I was ahead of schedule all morning until we took longer than I realized to get packed up and get out of the house. I turned on the car, saw the time and knew I was going to be late. I was also not 100% certain of where I was going. I’ve lived in Ottawa 10 years and this was my second trip to the Experimental Farm. The first one was in 2002, so it’s been a while. (No, we don’t get out a lot.) I knew generally where I was going, but when I got to the farm, the “parking lot” part of our meeting place had me stumped. I really should have asked which lot - then I wouldn’t have stopped at half a dozen before I arrived at the right one.

Fortunately, my fellow exercisers were still patiently waiting for me. I quickly assembled the Chariot, threw everything in and got Brandon out of his car seat. When I tried to put him in the Chariot, I faced full-on opposition. So, I decided to go with it. I’m not interested in forcing him into strollers when he’s not interested. So, he held my hand and we straggled along behind the other ladies and their compliant, okay-with-strollers children. (I’m trying really hard not to be jealous of them, but the green-eyed monster is alive and well. Why won’t my child just enjoy his stroller days?)

Less than about 2 minutes in, Brandon’s shoe fell off, so I had to stop and fix it. The ladies kept going, but waited for us further ahead on the path - presumably when they realized Brandon and I were missing. That was when I threw up my mental white flag and told them to go on without us. We were all there to exercise and somebody should get to benefit from the trip. I decided to enjoy the scenery and a leisurely walk with Brandon.

We occasionally bumped into the rest of our group here and there, but we lost them completely about 30 minutes in when Brandon became fascinated by a particular tree. Not long after we left said tree behind, Brandon decided the stroller looked really good and he climbed in on his own. Being a responsible mother, of course, I fastened the straps for safety.

He can’t stand being strapped into a stroller. I don’t know why, but he was getting pretty freaked and wouldn’t calm down, so I had to undo the straps, at which point I begged and pleaded with him to please not stand up while the stroller was moving. If he’d been attached to my bike, this wouldn’t have been an option, but we were just walking with the jogging kit so I didn’t see any harm in it.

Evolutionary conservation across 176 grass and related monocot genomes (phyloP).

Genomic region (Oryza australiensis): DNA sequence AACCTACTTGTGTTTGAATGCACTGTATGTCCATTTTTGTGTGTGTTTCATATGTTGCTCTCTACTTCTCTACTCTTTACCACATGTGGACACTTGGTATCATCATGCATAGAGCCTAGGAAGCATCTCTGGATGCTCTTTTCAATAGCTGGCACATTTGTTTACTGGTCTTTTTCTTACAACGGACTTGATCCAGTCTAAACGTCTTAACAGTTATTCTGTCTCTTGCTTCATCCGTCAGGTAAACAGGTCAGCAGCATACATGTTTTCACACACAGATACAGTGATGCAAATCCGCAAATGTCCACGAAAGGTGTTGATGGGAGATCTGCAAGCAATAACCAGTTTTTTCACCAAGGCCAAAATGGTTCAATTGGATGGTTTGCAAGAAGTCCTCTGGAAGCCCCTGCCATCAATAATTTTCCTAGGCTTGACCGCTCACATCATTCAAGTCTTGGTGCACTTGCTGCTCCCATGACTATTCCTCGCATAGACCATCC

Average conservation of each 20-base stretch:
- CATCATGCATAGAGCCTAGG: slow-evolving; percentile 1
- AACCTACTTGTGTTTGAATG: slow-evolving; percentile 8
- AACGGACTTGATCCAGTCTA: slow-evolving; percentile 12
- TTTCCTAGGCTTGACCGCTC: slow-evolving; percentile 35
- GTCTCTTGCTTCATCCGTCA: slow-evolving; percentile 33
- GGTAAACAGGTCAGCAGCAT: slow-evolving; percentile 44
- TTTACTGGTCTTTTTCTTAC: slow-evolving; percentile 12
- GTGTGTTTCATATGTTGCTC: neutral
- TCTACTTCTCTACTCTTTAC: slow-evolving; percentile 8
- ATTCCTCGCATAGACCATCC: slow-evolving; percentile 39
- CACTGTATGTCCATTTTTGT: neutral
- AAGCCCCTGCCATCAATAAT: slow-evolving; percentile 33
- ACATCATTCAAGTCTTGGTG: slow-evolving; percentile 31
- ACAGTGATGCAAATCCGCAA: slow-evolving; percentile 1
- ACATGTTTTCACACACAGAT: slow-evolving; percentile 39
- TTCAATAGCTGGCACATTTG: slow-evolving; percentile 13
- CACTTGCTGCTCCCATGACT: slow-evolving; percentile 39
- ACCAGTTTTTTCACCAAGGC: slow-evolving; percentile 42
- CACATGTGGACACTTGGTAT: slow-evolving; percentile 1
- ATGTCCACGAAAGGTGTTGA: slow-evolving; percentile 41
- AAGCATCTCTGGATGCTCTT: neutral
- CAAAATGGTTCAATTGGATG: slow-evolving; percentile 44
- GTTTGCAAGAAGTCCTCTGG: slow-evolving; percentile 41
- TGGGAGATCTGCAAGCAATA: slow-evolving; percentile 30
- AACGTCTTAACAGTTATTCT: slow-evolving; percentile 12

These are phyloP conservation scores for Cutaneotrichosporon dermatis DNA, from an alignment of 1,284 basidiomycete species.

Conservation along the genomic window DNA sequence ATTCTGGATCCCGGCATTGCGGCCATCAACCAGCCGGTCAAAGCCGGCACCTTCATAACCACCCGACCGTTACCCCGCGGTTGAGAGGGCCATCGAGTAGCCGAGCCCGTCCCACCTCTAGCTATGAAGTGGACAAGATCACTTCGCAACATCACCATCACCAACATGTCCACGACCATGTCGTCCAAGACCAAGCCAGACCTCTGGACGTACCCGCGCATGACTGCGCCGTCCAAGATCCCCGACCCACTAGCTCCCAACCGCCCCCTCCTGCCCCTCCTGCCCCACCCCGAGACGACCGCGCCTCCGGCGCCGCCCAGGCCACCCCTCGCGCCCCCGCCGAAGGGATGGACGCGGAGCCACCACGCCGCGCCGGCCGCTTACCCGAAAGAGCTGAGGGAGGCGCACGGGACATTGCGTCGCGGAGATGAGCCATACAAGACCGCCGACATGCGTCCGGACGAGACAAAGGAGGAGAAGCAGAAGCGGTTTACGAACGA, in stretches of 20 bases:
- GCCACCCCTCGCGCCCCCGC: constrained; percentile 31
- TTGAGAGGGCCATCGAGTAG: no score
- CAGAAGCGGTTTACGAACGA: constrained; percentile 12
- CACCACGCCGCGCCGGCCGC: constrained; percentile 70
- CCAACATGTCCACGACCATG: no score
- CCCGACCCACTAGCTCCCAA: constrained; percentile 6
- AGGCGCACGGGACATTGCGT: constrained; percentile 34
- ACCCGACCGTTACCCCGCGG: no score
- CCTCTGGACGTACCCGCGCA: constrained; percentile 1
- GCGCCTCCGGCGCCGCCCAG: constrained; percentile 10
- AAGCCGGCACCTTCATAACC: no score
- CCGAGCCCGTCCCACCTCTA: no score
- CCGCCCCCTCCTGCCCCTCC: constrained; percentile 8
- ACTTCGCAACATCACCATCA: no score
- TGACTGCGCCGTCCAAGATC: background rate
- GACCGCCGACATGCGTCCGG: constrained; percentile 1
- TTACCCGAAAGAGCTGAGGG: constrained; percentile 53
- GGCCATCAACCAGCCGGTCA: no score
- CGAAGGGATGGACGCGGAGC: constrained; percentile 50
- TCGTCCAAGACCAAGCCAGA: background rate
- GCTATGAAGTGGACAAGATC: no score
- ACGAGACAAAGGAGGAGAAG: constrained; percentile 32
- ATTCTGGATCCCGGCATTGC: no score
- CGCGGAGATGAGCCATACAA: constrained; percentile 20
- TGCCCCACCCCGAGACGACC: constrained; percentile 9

I took full advantage of my newly unencumbered state and started booking it to attempt to catch up to Amy, Lara and Sara. (HA!) I don’t know exactly how far I went, though it was a pretty decent distance. I finally accepted there was no chance to revive my attempt at social strollercising and I turned back to head to the car.

It didn’t take long for Brandon to decide he’d had enough of the stroller again. When he started to climb out, I was tempted to cry. What I didn’t know was that it was about to get worse. Within 5 more minutes, he wanted me to carry him. 

I tried reasoning with him. That almost never works with my 2-year-old.

I tried telling him I couldn’t carry him. In his mind, this is a lie because I carry him all the time (but not for a kilometer to get to our car)!

I tried talking him into getting back in the stroller. He looked at me with his big, tired, blue eyes and started crying when I suggested it.

So I picked him up and started walking. Carrying over 34lbs of a little boy (who is snuggling up and trying to fall asleep) while pushing a stroller down the street. All the way to my car. I was sure my arm was going to fall off, but thankfully it didn’t.

The good news is that I did benefit from the trip after all. I got aerobic exercise and some unexpected strengthening exercise in. (I’m just not sure how I’m going to input the leisurely walk carrying a 34lb child into my calorie counter. I’m just guessing, but I bet that isn’t an option.) The bad news is that strollercising is officially off the list of possible activities for the future.